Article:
The machine has two cameras currently:
One camera looks up, the other looks down.
It won’t always be held by rubber bands.
Yesterday I set out to see both cameras at the same time. Simple – they’re USB, I’ll just fire up two instances of VLC:
cvlc v4l2c:///dev/video0 :v4l2-width=640 :v4l2-height=480 :v4l2-fps=4& cvlc v4l2c:///dev/video1 :v4l2-width=640 :v4l2-height=480 :v4l2-fps=4&
Well, one shows up. The other cvlc instance crashes. It turns out that some webcams claim the whole available USB bandwidth in isochronous mode. Being smarter than it needs to be, the computer decides that I wouldn’t be happy with choppy video, and the result is that I’m not allowed to see both video feeds at once.
Some web searches indicate that I might want to try changing to a compressed video mode such as MJPG. It would take up less bandwidth than whatever uncompressed mode it defaults to – so I tried changing the video mode to MJPG, using v4l2-ctl:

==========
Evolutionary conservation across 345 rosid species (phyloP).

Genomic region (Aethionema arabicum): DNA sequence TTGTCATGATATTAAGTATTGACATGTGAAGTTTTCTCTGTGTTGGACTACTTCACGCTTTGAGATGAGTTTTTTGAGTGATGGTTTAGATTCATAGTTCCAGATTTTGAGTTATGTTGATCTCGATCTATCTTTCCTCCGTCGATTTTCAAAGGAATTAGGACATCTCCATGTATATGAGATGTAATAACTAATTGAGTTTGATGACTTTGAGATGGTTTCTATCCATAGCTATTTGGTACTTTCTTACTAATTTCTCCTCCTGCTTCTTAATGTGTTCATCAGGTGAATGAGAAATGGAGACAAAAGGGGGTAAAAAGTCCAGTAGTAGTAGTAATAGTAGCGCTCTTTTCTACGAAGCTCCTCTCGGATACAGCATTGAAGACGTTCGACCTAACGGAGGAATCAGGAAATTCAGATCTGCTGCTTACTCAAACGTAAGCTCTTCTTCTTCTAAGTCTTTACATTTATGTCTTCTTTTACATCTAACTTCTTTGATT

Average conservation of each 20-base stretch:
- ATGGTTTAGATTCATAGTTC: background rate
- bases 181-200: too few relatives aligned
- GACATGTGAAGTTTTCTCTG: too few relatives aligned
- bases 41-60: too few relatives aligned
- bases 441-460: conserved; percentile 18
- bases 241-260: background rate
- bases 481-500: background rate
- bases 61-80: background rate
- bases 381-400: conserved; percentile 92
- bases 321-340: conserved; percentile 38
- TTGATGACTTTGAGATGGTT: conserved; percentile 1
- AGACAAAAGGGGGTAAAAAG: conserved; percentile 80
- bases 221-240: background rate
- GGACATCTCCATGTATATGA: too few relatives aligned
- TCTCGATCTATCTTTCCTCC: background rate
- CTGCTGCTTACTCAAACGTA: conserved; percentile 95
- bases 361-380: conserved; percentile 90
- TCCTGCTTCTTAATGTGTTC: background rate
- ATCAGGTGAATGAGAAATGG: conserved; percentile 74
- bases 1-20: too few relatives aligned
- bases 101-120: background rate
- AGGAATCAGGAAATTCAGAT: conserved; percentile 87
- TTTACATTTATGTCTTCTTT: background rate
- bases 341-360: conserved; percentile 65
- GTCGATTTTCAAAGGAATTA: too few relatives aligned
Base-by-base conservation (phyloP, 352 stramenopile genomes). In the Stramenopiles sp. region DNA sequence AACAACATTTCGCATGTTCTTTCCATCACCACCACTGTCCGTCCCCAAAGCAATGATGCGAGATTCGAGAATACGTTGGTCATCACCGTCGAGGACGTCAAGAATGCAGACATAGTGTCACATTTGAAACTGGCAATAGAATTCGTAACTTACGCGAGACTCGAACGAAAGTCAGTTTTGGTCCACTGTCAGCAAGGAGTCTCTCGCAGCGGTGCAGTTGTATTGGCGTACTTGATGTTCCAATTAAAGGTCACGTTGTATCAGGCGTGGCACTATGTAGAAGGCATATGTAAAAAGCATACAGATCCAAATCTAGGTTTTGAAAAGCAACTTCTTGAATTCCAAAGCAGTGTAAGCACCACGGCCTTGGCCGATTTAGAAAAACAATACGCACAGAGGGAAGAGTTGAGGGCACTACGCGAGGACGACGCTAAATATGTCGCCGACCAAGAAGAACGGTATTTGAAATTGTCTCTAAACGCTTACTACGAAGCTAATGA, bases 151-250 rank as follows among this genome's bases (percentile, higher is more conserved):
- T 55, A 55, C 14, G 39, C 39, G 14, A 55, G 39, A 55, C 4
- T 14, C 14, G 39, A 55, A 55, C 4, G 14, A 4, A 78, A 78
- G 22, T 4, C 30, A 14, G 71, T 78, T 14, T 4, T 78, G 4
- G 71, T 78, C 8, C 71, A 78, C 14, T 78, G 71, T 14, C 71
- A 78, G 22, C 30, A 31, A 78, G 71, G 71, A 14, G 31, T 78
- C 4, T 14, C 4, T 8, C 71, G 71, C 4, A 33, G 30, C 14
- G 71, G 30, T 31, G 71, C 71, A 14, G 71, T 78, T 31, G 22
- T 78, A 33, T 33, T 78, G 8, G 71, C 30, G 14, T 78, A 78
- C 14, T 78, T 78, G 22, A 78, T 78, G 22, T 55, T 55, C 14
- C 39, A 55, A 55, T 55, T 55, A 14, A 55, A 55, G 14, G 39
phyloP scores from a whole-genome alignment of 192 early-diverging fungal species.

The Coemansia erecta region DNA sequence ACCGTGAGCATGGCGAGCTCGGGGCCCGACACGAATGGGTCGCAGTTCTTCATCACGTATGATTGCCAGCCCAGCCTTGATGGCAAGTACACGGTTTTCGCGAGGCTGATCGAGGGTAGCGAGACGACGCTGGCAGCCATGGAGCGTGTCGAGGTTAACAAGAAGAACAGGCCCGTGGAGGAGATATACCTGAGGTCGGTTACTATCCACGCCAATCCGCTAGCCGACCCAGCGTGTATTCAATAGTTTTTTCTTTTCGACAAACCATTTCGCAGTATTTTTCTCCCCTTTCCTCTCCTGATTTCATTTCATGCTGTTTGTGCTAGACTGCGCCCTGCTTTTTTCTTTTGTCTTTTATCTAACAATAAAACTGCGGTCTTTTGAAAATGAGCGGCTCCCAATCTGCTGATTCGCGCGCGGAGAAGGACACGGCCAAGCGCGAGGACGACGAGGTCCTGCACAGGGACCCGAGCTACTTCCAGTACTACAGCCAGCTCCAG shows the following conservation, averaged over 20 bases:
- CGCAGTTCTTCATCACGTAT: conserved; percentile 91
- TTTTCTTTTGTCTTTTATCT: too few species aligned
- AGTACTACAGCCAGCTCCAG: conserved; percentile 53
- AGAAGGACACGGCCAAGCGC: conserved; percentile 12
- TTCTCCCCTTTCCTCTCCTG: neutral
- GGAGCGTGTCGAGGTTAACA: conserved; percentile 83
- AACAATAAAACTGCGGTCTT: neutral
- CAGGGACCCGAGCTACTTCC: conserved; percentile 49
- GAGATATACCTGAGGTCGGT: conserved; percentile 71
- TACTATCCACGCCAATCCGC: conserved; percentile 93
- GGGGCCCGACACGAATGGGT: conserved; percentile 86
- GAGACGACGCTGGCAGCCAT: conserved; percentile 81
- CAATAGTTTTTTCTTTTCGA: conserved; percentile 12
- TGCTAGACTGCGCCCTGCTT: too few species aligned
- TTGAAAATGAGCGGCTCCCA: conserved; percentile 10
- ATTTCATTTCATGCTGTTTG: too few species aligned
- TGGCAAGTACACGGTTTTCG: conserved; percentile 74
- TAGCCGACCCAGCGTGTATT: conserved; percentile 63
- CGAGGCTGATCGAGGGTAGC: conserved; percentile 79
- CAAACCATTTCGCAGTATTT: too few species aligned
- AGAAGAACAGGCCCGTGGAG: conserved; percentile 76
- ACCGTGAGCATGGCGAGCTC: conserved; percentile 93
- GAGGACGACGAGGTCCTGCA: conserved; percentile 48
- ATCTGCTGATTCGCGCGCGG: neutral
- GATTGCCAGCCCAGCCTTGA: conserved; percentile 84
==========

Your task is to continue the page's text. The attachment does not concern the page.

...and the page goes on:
v4l2-ctl --set-fmt-video=width=640,height=480,pixelformat=MJPG -d /dev/video1 v4l2-ctl --set-fmt-video=width=640,height=480,pixelformat=MJPG -d /dev/video0
There’s also an option to set MJPG when invoking vlc itself, however I can’t remember it at the moment, and it doesn’t matter because it didn’t work. It’s likely I will settle for taking individual snapshots with vlc and bringing them into OpenCV. I’m not quite at that point yet, but I’ll update when I am.